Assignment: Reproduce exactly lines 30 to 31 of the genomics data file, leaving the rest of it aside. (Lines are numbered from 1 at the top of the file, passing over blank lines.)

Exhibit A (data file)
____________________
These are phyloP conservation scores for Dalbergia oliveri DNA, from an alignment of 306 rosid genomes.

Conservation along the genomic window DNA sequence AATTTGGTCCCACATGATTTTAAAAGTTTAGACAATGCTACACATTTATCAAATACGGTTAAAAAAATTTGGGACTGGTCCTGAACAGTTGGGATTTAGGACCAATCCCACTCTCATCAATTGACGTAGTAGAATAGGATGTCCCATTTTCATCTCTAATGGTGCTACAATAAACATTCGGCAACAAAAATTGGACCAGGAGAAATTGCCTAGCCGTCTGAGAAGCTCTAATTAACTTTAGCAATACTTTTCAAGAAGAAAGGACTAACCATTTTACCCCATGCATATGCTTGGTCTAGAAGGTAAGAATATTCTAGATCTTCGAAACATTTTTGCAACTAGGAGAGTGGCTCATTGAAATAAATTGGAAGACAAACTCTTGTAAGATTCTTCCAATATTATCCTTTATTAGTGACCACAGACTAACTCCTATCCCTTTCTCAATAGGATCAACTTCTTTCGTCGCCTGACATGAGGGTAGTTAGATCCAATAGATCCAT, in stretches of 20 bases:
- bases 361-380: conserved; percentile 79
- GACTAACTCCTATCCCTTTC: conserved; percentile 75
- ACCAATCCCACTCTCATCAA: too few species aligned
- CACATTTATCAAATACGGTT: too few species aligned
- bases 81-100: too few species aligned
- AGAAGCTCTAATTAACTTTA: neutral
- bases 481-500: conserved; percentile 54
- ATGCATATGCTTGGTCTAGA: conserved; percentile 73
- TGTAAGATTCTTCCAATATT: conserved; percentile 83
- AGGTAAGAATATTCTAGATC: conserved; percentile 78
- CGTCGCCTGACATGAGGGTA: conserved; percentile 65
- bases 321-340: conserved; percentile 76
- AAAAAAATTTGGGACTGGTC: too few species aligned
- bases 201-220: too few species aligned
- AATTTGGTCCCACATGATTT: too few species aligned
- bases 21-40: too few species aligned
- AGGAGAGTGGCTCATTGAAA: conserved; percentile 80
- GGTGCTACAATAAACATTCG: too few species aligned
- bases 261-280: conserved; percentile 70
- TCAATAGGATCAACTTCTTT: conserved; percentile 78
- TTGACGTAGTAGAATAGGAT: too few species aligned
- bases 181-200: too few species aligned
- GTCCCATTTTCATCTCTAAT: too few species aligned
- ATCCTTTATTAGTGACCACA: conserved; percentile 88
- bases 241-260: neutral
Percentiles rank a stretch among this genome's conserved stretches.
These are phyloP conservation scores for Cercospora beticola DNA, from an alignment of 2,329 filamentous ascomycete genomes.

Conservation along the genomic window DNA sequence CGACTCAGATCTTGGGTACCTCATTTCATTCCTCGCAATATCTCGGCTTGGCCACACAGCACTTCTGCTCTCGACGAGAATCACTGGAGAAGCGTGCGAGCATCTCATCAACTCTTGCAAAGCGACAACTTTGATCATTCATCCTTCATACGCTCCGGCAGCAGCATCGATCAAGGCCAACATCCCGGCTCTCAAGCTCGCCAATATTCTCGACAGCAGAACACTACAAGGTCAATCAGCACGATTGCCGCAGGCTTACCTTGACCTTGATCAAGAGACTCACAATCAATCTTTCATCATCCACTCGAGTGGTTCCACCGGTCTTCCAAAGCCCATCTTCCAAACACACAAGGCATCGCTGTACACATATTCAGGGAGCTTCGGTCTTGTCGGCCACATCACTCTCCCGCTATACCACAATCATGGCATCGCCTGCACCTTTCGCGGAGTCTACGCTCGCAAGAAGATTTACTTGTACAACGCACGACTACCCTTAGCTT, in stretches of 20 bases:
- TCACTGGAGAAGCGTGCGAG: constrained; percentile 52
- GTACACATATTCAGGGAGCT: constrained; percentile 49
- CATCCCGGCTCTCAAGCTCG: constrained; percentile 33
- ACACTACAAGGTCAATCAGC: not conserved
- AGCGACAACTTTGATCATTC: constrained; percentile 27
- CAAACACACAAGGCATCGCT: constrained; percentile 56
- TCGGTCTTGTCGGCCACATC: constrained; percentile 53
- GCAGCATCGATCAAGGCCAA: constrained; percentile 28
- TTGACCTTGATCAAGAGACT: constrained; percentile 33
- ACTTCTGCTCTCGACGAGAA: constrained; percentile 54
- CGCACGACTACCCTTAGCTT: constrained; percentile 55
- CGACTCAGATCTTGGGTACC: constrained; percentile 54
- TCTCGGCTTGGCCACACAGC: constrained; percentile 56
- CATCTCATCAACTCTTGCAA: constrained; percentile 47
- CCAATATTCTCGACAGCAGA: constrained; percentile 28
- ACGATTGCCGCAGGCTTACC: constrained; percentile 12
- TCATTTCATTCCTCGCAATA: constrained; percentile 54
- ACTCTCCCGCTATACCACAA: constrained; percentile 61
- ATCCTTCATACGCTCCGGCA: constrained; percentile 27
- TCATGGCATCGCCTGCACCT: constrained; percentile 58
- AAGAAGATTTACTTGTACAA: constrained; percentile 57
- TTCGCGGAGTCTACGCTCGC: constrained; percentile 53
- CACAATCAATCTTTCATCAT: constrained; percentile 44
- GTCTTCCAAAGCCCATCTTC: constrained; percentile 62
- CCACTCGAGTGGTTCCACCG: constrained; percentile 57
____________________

Conservation along the genomic window DNA sequence CGACTCAGATCTTGGGTACCTCATTTCATTCCTCGCAATATCTCGGCTTGGCCACACAGCACTTCTGCTCTCGACGAGAATCACTGGAGAAGCGTGCGAGCATCTCATCAACTCTTGCAAAGCGACAACTTTGATCATTCATCCTTCATACGCTCCGGCAGCAGCATCGATCAAGGCCAACATCCCGGCTCTCAAGCTCGCCAATATTCTCGACAGCAGAACACTACAAGGTCAATCAGCACGATTGCCGCAGGCTTACCTTGACCTTGATCAAGAGACTCACAATCAATCTTTCATCATCCACTCGAGTGGTTCCACCGGTCTTCCAAAGCCCATCTTCCAAACACACAAGGCATCGCTGTACACATATTCAGGGAGCTTCGGTCTTGTCGGCCACATCACTCTCCCGCTATACCACAATCATGGCATCGCCTGCACCTTTCGCGGAGTCTACGCTCGCAAGAAGATTTACTTGTACAACGCACGACTACCCTTAGCTT, in stretches of 20 bases:
- TCACTGGAGAAGCGTGCGAG: constrained; percentile 52